“I was sent off the same day,” he said.

Taylor said he was at the rehab center from November 2019 to February 2020. He lost his job and said his wife and five children were forced to leave their home: “It was a horrible experience.”

Ellwanger said that Delta County brought back charges against Taylor because he left the rehab center before the terms of his previous agreement. In April 2020, Ellwanger said, he was retained by Taylor to get the charges formally dismissed.

It was during this process that Ellwanger and Taylor said they finally learned about Williamson’s lapsed certification and the fact that his whole ordeal could have been avoided. According to the suit, at the hearing to dismiss Taylor’s charges in August, Garrett, the county attorney, allegedly told Taylor, in reference to Williamson’s certification issue, that he was “lucky to have such a good attorney, because most lawyers probably wouldn’t have found it.”

“It took away from me, my family, and things we could have got done and had,” Taylor told The Daily Beast of his ordeal. “It’s just not right. It’s just not right at all.”

Before his arrest in October 2019, Taylor said, he’d never had any interactions with Williamson. But after learning more about the officer, he realized he wasn’t the first person to be concerned with his style of policing.

In April 2018, Williamson, then a police officer with the Honey Grove Police Department, another small operation in North Texas, shot John Earl Mackey in his driveway after attempting a traffic stop, the Herald Democrat reported at the time. Mackey was arrested and charged with aggravated assault on a public servant. The charges were later dropped.

In a lawsuit he filed against Williamson in April 2020, Mackey said Williamson followed him home, rolled down his window, and told Mackey to exit his car without telling him why he was being stopped. “Get out of the car, you’re going to jail,” the cop allegedly said.

According to the suit, when Mackey asked why he was pulled over, Williamson told him that Mackey had falsified tags. The suit alleges Williamson then used a “racial slur” and held up the taser and asked Mackey if he knew what being tased felt like. After being tased, Mackey got into his car and honked his horn for attention, the suit claims. In a subsequent struggle with Williamson, the officer allegedly shot him in the leg.

The City of Honey Grove did not respond to a request for comment.

In a motion to dismiss Mackey’s suit, the city said Mackey was a “large man who refused officer commands” and was “unaffected” by being tased. They also claimed Mackey reached for Williamson’s gun during the encounter. “Out of self-defense and desperation” and “several warnings,” the city argued, Williamson shot Mackey with a second, back-up pistol.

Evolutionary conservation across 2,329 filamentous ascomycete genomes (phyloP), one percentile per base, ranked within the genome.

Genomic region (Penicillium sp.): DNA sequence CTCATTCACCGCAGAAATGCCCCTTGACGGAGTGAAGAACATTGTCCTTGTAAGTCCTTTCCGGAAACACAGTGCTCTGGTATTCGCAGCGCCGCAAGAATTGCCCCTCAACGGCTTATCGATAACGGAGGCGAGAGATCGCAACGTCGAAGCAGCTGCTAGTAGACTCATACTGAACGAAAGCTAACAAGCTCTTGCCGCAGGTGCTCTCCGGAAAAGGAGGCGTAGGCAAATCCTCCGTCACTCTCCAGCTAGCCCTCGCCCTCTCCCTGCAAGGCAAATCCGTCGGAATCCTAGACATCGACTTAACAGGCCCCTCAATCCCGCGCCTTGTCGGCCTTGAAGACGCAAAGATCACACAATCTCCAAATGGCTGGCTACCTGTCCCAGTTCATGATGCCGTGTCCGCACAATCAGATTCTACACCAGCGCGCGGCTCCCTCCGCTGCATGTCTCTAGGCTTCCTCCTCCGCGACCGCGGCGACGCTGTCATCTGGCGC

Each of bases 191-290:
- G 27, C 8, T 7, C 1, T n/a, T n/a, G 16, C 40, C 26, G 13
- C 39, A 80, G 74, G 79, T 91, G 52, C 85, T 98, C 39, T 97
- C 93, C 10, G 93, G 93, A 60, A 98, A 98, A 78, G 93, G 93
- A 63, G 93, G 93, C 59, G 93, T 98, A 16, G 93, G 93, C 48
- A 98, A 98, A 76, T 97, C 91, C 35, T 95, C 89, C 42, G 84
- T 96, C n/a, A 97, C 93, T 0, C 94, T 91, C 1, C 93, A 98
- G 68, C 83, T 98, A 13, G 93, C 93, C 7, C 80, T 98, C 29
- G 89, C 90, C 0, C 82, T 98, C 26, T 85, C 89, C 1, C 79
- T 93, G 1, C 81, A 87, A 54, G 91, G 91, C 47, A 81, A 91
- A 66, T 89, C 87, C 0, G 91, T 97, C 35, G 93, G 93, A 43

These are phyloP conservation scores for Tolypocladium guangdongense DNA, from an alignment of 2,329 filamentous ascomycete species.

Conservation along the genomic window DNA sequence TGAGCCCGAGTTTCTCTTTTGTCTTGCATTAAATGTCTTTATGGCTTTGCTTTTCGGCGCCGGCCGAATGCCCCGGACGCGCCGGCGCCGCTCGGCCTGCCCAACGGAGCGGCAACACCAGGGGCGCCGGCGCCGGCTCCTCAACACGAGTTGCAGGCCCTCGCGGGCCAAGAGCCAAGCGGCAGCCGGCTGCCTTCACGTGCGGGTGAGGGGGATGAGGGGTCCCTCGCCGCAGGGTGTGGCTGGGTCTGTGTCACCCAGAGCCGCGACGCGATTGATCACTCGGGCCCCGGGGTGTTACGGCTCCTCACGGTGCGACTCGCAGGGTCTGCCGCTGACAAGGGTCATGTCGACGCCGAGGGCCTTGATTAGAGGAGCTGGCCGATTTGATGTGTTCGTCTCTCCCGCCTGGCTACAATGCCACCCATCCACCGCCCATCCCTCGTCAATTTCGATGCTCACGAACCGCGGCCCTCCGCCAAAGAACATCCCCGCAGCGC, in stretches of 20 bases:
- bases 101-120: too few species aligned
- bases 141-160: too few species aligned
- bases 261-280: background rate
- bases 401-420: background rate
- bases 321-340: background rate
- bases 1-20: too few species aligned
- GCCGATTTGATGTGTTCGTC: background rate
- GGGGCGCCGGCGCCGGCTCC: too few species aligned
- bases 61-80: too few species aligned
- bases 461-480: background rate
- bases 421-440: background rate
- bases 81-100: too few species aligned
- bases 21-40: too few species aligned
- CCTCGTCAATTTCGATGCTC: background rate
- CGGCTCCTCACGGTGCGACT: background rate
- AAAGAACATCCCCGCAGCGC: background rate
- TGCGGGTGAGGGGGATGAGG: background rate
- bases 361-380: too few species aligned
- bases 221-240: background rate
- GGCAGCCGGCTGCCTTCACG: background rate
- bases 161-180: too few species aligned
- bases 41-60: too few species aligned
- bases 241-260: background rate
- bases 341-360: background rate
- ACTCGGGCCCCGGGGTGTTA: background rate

Court records show the case was settled by November 2020. In December 2020, Mackey, 55, died from lung cancer, his wife Teena Dickinson, told The Daily Beast.

Dickinson said she witnessed parts of the struggle between Mackey and Williamson the day he was shot. She also alleged Williamson called Mackey the “n-word” many times during the incident. After the shooting, Dickinson said, she’d heard from others in the area about Williamson and his exploits in Honey Grove and other departments.

“The guy has a lot of history,” she said of Williamson. “You can say his name and everybody has something to say that he did.”

Despite the accusations, when The Daily Beast reached out to Williamson’s previous law-enforcement employers, those who responded only indicated that he’d resigned.

Leigh Dixon, the current police chief of the Honey Grove Police Department, said Williamson was not being investigated for any misconduct at the time of his departure. But he did say Williamson’s file was marked as “ineligible for rehire.”

Paul Robeson, the Whitehouse Police Department Chief, said he was not working in the department when Williamson was there from December 2008 to April 2010. He told The Daily Beast he didn’t know anything about Williamson, but that his history of jumping around departments for short stints was a “red flag” that might give any employer pause.

“Somebody that hops around, it’s very unlikely that I’m going to hire them,” he said. “Usually it’s a sign of personal problems or something else going on.”

For his part, Taylor said he moved away from Delta County after his ordeal with Williamson and county officials.

He said he’s got a new job and has been able to straighten out his life. But he still feels like no one has been held accountable for what happened to him. He’s also worried about others who live in the county.

“You have a corrupt system over there,” he said, “They’re just doing whatever they want to. They’re not going by the oath that they took.”

Read more at The Daily Beast.